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Home Library FundRaiser University Security issues for online databases
Security issues for online databases

by Todd Hollback

The potential advantages for nonprofits in integrating their donor database with their web site are significant. However, the security risks presented by online database access are potentially very serious – and these risks are the same whether you are a small nonprofit staffed by volunteers or a Fortune 500 corporation. These risks can be greatly reduced, and in many cases, eliminated altogether, when secure data access is a priority in the design, implementation, and maintenance of your online access portal.

In this article, we’d like to address some common security risks associated with online database transactions, explain some of the technology behind these interactions, and then describe steps that can be taken to mitigate the risks involved.

Secure By Design

The old cliché that “A system is only as strong as its weakest link” is certainly true when it comes to online database security. When considering connecting your donor database to the Internet, it is essential to evaluate every component in the system for security weaknesses. Your overall design approach must uphold secure data access as a primary requirement built into each component, policy, and practice. It is simply not sufficient to apply stopgap security measures as patches to an otherwise unsecured system. We’ll take a look at some designed-in risk mitigation techniques in a moment.

Maintaining Security is an Ongoing Process

Maintaining a secure online donor database will require an ongoing process of:

  • monitoring log files and database transactions
  • rotating user account credentials
  • reviewing access policies and practices

Many of these tasks can be automated, but part of your planning should include budgeting staff time for security reviews.

Threats to Online Databases

Most computer users are aware of the common security threats that are now unfortunately an integral part of everyday computing in the workplace – viruses/worms, adware/spyware, email spam, etc. While these threats are very real - and very dangerous - they are not the focus of this article. Rather, we want to focus on the following 5 specific types of security threats inherent in connecting an existing donor database server to the Internet:

  • 1. Unencrypted data transport
  • 2. SQL Injection Attacks
  • 3. Weak User Authentication Strategies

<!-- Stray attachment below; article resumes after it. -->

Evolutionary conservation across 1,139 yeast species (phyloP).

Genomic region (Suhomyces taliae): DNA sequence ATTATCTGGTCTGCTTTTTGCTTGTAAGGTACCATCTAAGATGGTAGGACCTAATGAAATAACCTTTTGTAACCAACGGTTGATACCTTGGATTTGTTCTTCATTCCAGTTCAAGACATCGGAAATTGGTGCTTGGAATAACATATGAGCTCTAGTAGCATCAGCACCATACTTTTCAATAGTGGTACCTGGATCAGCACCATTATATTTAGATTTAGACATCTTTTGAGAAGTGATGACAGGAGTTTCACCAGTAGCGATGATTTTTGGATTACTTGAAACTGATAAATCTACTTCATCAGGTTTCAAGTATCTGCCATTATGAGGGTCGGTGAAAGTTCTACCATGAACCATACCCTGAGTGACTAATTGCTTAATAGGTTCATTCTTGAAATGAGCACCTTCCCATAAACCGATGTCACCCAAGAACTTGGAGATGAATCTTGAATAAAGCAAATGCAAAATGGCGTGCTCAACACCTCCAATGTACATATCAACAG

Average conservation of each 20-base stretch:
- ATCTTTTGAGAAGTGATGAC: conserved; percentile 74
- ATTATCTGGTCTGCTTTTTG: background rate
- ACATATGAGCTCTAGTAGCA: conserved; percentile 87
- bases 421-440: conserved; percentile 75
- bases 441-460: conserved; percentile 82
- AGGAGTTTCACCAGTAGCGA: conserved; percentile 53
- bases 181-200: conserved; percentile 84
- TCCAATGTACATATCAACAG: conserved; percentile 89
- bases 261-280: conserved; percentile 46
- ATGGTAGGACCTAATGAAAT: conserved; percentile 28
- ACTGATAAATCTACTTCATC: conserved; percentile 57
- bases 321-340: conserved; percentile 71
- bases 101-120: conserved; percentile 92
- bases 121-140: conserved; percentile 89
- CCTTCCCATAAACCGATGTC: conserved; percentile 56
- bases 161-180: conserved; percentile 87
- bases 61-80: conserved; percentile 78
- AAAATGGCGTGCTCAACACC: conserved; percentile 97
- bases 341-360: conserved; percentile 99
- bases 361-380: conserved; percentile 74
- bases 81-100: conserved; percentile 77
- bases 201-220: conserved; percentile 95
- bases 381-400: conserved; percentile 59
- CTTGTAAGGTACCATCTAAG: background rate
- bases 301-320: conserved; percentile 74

• 4. Unsecured Database Backups
  • 5. Unencrypted data transport

 

Vulnerable security points

Vulnerable security points inherent in connecting an existing donor database server to the Internet.

A good first step on the road to data security is to ensure that all data transferred across the Internet is transported using a secure encryption protocol. There are many different types of transport channel encryption, but the one most commonly used is Secure Sockets Layer (SSL) – or its successor Transport Layer Security (TLS). SSL is the encryption protocol in use whenever you connect to a web page with a URL beginning with ‘https:’ instead of ‘http:’.

In a typical scenario as illustrated in the diagram above: a potential online donor browses to a nonprofit’s web site and clicks a link to the organization’s online donations page. If this page is hosted on a secure web server, the donor’s demographic data and credit card information will be transported from the donor’s computer to the web server over an SSL-encrypted channel (# 1 in the diagram). If the online donations page is not hosted on a secure area of the web server, then that donor’s private data is transferred across the Internet as clear text and is therefore susceptible to theft.

The software resident on the web server that process the donor’s information (# 3 in the diagram) must in turn pass that donor data across the Internet to a third-party merchant gateway to process the credit-card transaction (# 1 in the diagram), and also to the nonprofit organization’s donor database server (# 1 in the diagram). Each of these transport channels must also be encrypted if the details of that transaction are to remain secure.

Be sure to work with your web site developer and/or your hosting provider to guarantee that your donor’s data is always transmitted over encrypted channels.

Unencrypted database files

A nonprofit organization’s donor database physically resides on a server located either at the nonprofit’s offices (# 2 in the diagram) or on a server owned by a 3rd-party service provider. In either case, the actual database files themselves need to be encrypted in some fashion in order to provide the maximum security possible.

Unencrypted database files are subject to the same common virus and spyware attack vectors as any other file on your computer. This is true even if your donor database server is not directly connected to the Internet – as long as the database server is networked to any computer that is connected to the Internet, the possibility of an attack on the database exists.

Most database vendors provide the option for you to encrypt your database tables. This means that the data in the database is protected by encryption while “at rest” on the server. When a request comes into the database from an external web page, the database software decrypts the requested data before delivering it to the web server – using an encrypted data transport channel as described above.

Work with your system administrator, your database administrator, and/or your donor management software vendor to implement an appropriate level of encryption in your donor database.

SQL Injection Attacks

A common attack mode for malicious Web users who are trying to obtain secure information from databases is to inject (insert) database language (“System Query Language”, or “SQL”) commands into text input boxes found on Web forms. Since basic SQL command syntax is common to every modern database product, a technically savvy hacker can form SQL command fragments and enter them instead of a username or password on a login form in order to retrieve information from multiple user accounts, or to corrupt or even delete entire database tables.